While Reader’s Digest publications may be looked upon as a conservative repository of American values, the company had progressive employee policies, including five day work weeks and vacation days, liberal pension plans, life-insurance policies, profit-sharing plans and even a program to encourage employees to volunteer in community organizations. Although the Wallaces did not have children, they ran their internationally successful media company with a family feel that included free trips to Williamsburg, VA (which the Wallaces helped to restore) and free turkeys at Thanksgiving.
Long after they retired in 1973, employees still felt the couple’s nurturing touch. Jennifer Bancroft Payne, a Chappaqua resident, remembers how her father, Norman Bancroft, said that “he always felt like family rather than an employee” at Reader’s Digest. As van Fleet attests, “It was really one of the last old-fashioned companies where you felt you like you like working with your large extended family. Everyone walked down the halls with smiles on their faces and genuine warmth.”
Today, along Reader’s Digest Road, Chappaqua Crossing’s transformation of the former headquarters’ grounds has been stark. However, the new development’s “incomparable array of amenities designed to create a work environment that is both enjoyable and efficient” fittingly continues the Wallace’s original idea of providing many perks for employees on the campus. “Employees of the publication were treated to a large dining hall, gym facilities, a laundry room, a garage onsite for repairs, and even a small medical office where they had MKMG dermatologists come in for free skin screenings.” says van Fleet. “There was even a subsidized company store with different vendors who came every day.”
In our age of 24/7 news and media, podcasts, Netflix and Youtube, it may be hard to imagine the expansive influence that DeWitt Wallace’s original idea of a magazine with diverse content aimed “to interest and at the same time to widen one’s outlook, to increase one’s appreciation of things and people in the world” had on our global, popular culture. Golda Meir praised Reader’s Digest as “A publication which helps its huge public understand the complex issues of our time.” Pushing for legislation and social reform, Reader’s Digest had a way of presenting complex medical issues in an understandable form and its top articles were on drinking and driving, tobacco/smoking, sex education, drugs and on taboo subjects such as sexually transmitted diseases (1930s), birth control (1960s), pornography (1970s) and AIDS (1980s).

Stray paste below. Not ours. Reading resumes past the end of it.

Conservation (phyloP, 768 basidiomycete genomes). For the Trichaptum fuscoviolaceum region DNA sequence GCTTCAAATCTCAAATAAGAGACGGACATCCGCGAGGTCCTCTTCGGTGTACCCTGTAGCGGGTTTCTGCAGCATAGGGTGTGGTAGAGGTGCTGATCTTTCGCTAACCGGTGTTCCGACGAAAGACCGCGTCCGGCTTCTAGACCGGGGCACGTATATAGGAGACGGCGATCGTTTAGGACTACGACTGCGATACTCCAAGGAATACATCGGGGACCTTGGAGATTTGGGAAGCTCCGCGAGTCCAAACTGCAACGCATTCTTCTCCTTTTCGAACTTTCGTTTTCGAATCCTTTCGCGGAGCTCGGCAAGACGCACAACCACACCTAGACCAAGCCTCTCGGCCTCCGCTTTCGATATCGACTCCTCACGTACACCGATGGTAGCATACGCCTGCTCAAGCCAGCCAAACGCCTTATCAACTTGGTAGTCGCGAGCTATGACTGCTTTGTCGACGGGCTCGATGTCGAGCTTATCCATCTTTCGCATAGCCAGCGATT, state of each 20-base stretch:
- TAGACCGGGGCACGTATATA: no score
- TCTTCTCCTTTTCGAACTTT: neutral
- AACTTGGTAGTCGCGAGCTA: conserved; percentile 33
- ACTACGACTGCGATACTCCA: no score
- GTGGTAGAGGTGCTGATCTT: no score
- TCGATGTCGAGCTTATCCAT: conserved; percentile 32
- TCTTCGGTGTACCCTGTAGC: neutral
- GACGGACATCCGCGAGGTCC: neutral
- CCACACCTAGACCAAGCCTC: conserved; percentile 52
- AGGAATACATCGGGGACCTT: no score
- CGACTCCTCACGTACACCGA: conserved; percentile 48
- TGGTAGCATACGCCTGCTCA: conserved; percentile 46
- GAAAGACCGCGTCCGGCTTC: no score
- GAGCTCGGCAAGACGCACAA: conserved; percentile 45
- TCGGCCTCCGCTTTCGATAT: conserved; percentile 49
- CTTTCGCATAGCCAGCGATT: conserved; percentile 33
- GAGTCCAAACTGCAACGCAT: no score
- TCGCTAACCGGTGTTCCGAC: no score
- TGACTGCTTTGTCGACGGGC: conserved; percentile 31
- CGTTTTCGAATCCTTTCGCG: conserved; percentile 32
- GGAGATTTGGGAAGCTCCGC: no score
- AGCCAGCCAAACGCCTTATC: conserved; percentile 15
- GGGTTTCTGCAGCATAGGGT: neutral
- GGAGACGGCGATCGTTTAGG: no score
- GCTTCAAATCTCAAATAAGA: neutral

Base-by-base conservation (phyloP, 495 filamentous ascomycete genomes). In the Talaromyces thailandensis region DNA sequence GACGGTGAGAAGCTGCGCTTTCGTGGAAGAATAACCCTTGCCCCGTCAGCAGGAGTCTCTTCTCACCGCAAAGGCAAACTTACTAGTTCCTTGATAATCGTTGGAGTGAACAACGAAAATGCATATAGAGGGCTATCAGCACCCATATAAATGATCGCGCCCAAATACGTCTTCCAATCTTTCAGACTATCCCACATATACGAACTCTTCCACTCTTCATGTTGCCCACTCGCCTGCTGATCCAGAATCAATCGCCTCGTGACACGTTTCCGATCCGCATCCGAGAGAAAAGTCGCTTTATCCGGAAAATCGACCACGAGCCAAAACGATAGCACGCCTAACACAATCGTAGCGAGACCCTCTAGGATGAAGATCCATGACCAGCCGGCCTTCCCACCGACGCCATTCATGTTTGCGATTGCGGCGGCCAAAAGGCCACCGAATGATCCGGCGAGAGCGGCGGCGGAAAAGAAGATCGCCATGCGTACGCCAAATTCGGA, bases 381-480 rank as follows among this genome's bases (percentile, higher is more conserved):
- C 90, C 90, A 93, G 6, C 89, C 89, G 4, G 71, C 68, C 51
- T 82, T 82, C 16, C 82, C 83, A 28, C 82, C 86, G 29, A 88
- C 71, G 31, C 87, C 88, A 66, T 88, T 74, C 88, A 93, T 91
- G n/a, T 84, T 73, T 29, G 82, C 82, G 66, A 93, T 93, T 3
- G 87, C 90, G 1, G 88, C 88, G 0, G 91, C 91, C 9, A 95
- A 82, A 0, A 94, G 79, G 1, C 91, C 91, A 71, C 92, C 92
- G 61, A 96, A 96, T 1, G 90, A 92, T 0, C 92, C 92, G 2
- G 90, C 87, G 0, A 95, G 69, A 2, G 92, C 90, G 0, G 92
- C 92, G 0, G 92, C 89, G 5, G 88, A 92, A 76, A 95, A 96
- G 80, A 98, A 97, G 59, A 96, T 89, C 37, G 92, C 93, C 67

With a worldwide readership with over a 100 million subscribers in 163 countries, 48 editions and 19 languages at its height, the Wallaces sent their optimism around the world through Reader’s Digest’s humorous articles, innovative features and inspiring stories. Chazin recalls how Reader’s Digest was content-driven when she wanted to write about Dr. Barry Marshall who had “discovered a potential cure for ulcers back when ulcers were considered incurable. He was a very controversial figure but Reader’s Digest ran the the piece. When Dr. Marshall won the Nobel Prize for Medicine in 2005, he thanked Reader’s Digest as being one of the very first publications to spread his ideas far and wide.”
The philanthropic programs that Wallaces started have brought benefits to our community, the nation and the world. Much of their fortune went to establishing four private foundations, which then merged into the DeWitt Wallace-Reader’s Digest Fund and the Lila Wallace-Reader’s Digest Fund. Early in the 2000s, the funds sold the last of their Reader’s Digest stock and merged into a single national philanthropy with a name reflecting its roots: The Wallace Foundation. With assets of about $1.5 billion in 2015, The Wallace Foundation still stays true to Lila and DeWitt Wallace’s passions for education, youth development and the arts.